Inariage 稲荷揚げ

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  • Simmered in sweet and savory dashi-based broth, Inari Age is seasoned deep-fried tofu pockets used for making Inari Sushi and Kitsune Udon Noodle Soup.

    Inari Age on a white plate.

    Were you able to guess today’s recipe based on the picture?  If you were, then I would say you are an expert in Japanese food!

    They are called Inariage (稲荷揚げ) or Sushiage (寿司揚げ) and “Age” here is not pronounced like “age” as in “your age”, more like Ah-geh. Let’s talk about what they are, how to use them, and of course, how to make them.

    The ingredient itself is deep-fried tofu pockets or called Abura Age (油揚げ). When you read “deep-fried tofu”, most people would recall thick square deep-fried tofu used in Asian dishes. Those are called Atsu Age (厚揚げ) in Japan.  However, these deep-fried tofu pouches are flat and come in a package similar to the picture below.

    Abura Age, Fried Tofu Pouches in a package.

    Abura Age are made from soybeans and is made by cutting tofu into thin slices and deep-fried two times, once at a lower temperature first and then at high temperature last. The tofu skin becomes so thin that it creates hollow space inside the skin (similar to pita bread), which allows you to stuff different ingredients in these tofu pockets.

    When Abura Age is cooked in dashi stock seasoned with sugar and soy sauce, we call them Inari Age or Sushi Age.

    I usually make a lot and freeze them so that I can save time when I make Inari Sushi or Kitsune Udon.

    Various Recipes Using Inari Age

    Inari Sushi |

    Inari Sushi

    These tofu pouches absorb sweet and salty umami flavors into the tofu during the simmering process and when you bite into Inari Sushi, you get to enjoy the amazing harmony between rice, tofu skin, and the sweet and salty flavor.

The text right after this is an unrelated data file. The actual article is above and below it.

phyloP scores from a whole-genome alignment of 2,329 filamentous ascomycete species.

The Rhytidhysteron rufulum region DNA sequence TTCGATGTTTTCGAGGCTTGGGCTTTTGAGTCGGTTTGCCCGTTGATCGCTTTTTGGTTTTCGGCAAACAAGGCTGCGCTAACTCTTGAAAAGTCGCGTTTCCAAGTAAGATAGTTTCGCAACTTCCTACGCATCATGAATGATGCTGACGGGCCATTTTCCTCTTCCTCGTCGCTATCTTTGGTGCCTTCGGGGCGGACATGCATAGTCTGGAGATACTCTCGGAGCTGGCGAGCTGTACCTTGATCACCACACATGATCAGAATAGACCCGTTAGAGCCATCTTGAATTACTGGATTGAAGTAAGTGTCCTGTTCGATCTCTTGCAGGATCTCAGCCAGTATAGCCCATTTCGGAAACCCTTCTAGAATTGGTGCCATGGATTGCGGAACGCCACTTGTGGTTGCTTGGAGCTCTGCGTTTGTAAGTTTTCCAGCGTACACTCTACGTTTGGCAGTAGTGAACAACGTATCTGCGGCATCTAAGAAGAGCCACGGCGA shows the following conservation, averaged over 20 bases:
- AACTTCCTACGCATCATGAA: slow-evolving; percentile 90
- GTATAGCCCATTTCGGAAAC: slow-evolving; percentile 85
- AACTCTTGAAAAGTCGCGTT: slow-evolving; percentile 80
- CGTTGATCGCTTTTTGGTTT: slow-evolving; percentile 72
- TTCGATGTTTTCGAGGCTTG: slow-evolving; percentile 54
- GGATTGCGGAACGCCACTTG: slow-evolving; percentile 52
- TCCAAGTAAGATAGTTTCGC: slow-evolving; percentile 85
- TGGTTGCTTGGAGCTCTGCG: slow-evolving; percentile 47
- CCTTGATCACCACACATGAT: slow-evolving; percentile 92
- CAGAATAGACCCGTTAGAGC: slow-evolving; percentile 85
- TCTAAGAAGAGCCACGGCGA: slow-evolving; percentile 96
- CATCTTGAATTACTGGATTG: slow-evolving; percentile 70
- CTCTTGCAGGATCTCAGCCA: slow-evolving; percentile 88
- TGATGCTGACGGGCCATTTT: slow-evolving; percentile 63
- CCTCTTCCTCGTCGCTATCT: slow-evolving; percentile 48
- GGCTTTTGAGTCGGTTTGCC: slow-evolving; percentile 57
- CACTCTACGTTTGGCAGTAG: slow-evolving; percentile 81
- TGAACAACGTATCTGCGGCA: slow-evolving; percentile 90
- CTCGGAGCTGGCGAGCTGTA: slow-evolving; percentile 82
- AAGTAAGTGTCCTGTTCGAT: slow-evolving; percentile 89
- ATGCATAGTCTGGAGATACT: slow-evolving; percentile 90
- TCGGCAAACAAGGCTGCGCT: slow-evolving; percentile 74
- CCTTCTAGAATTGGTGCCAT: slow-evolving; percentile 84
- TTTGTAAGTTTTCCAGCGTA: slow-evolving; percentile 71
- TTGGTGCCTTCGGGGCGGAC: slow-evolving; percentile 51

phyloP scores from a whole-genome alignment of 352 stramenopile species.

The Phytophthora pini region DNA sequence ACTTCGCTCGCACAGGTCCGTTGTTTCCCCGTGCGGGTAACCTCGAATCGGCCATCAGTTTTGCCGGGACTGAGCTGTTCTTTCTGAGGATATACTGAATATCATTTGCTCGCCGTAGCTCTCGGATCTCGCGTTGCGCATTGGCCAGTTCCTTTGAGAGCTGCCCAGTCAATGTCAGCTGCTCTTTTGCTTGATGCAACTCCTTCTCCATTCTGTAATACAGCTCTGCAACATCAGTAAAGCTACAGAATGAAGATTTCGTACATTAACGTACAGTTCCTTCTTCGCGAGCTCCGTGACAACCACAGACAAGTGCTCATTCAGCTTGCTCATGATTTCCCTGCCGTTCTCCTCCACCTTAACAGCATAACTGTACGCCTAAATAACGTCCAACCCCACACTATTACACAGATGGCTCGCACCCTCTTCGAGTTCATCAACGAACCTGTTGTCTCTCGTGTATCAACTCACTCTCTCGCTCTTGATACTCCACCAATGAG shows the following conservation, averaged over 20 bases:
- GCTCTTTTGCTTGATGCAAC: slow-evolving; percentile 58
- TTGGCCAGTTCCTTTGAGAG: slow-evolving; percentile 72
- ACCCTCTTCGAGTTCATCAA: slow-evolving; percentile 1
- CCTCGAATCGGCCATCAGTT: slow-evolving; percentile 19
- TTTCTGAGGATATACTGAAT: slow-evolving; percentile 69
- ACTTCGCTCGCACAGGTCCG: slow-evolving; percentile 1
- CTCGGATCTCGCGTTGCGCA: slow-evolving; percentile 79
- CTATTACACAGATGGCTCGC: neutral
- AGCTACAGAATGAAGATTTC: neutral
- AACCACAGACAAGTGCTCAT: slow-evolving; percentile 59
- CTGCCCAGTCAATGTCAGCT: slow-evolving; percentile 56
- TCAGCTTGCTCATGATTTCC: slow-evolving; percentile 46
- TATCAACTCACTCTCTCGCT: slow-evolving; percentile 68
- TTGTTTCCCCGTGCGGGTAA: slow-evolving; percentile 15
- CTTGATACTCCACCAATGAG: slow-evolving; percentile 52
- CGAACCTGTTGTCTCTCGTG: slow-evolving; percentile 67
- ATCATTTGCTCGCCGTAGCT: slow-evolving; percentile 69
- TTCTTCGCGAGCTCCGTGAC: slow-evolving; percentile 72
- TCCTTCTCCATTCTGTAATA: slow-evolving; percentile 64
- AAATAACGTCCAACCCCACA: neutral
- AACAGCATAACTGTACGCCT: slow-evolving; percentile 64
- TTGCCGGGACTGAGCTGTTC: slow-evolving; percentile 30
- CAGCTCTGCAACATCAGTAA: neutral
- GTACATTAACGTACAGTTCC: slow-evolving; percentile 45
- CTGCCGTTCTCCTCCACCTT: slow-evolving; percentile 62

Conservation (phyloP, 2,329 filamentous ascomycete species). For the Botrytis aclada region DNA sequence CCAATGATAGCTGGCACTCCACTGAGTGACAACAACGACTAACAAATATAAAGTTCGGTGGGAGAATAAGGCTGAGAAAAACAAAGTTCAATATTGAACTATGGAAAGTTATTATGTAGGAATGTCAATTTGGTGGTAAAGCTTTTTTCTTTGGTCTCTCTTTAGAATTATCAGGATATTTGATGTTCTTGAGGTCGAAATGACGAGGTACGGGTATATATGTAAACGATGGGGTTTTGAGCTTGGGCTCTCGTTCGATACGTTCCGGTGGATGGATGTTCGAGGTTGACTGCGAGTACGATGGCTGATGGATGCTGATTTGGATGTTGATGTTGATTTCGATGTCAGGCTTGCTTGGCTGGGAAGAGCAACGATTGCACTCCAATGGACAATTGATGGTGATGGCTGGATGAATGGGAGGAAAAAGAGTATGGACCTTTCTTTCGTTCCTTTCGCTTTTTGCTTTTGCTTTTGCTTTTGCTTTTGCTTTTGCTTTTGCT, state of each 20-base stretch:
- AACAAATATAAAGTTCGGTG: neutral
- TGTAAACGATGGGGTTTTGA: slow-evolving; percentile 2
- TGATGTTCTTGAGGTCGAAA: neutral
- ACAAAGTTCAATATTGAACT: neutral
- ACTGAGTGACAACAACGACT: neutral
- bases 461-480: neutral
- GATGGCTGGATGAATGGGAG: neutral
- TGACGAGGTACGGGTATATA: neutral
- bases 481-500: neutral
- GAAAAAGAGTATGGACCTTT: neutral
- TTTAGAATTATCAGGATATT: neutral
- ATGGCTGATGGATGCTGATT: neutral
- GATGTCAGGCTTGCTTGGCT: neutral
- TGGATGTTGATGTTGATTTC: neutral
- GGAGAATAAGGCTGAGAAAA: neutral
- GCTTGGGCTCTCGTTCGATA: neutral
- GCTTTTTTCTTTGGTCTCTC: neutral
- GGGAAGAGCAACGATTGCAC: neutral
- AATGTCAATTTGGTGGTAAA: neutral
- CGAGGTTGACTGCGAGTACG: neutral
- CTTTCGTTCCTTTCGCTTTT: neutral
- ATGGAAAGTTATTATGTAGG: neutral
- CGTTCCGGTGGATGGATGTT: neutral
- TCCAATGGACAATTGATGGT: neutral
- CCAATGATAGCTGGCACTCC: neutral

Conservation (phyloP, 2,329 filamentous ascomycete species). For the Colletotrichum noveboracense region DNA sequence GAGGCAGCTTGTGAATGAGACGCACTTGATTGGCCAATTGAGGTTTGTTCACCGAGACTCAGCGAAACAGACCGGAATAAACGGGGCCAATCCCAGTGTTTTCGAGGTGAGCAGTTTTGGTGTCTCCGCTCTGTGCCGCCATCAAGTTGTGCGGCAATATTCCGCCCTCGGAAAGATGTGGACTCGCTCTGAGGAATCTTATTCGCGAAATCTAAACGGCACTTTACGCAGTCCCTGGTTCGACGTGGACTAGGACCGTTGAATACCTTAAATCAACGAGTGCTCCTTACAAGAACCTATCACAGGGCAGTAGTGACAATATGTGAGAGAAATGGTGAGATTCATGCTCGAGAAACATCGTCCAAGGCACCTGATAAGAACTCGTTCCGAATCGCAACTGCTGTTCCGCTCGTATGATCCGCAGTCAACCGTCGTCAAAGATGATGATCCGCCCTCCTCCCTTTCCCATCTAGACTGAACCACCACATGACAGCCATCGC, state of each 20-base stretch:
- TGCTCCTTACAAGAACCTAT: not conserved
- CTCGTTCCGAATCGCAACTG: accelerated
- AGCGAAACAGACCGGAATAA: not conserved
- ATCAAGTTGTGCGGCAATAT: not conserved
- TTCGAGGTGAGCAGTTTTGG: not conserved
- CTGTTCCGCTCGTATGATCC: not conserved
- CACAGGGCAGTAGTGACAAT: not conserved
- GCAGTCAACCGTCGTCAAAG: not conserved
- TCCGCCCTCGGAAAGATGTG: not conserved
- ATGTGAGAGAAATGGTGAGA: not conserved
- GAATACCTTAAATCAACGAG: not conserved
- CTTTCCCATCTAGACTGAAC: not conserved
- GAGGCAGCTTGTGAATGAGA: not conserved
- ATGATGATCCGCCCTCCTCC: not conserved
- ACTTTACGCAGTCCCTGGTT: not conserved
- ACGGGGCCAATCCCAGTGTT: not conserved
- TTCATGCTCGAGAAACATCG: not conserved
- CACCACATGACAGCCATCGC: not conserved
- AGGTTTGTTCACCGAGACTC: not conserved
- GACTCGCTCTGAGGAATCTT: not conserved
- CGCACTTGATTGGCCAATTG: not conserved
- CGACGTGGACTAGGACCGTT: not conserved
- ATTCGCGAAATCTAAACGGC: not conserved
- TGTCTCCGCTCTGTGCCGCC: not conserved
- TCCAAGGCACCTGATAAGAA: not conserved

A dark bowl containing udon noodles in dashi broth topped with deep fried tofu, fish cake, green onion, and sprinkle of shichimi togarashi.

    Kitsune Udon

    You can also use Inari Age as a topping for the udon noodle soup. Usually, store-bought Inari Age is too sweet for my liking so I like to make my own Inari Age. It only takes 15 minutes to cook and it is a very simple process.

    Inari Age on a white plate.

    Japanese Ingredient Substitution: If you want to look for substitutes for Japanese condiments and ingredients, click here.

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    3.72 from 7 votes
    Inari Age |
    Inari Age
    Prep Time
    5 mins
    Cook Time
    20 mins
    Total Time
    25 mins

    Simmered in sweet and savory dashi-based broth, Inari Age is seasoned deep-fried tofu pockets used for making Inari Sushi and Kitsune Udon Noodle Soup.

    Course: Condiments, Side Dish
    Cuisine: Japanese
    Keyword: abura age, tofu pocket
    Servings: 12 Inari Age
    Author: Nami
    1. Gather all the ingredients. Use Kombu Dashi for a vegan/vegetarian version.

      Inari Age Ingredients
    2. Cover the Abura Age with plastic wrap and roll the rolling pin (I used a pestle) over the Abura Age. This step helps to open the pouch easier.
      Inari Age 1
    3. Cut the Abura Age in half.
      Inari Age 2
    4. Add the Abura Age in boiling water and cover with Otoshibuta (drop lid). Boiling for 3 minutes should be enough to reduce the smell and oil from Abura Age's deep-fried oil before cooking in dashi soy sauce.
      Inari Age 3
    5. Discard the water and quickly rinse Abura Age under cold water. Squeeze the excess water out.
      Inari Age 4
    6. In a large pot, combine dashi stock, sugar, and soy sauce and bring to a boil.
      Inari Age 5
    7. Add the Abura Age in the pot and place Otoshibuta.
      Inari Age 6
    8. Cook the Abura Age on medium-low heat for 15 minutes until the liquid is 90% evaporated and absorbed into the Abura Age. Remove from the heat and let it cool down.

      Inari Age 7
    9. Gently squeeze out the liquid (but not completely) and save the liquid in a separate bowl. You use this liquid to make Inari Sushi. If you don’t make Inari Sushi now, pack liquid and Inari Age in a separate airtight container.  You can store in the refrigerator for up to 3 days and the freezer for up to 2-3 weeks.
      Inari Age 8
    Recipe Notes

    Recipe by Namiko Chen of Just One Cookbook. All images and content on this site are copyright protected. Please do not use my images without my permission. If you’d like to share this recipe on your site, please re-write the recipe and link to this post as the original source. Thank you.


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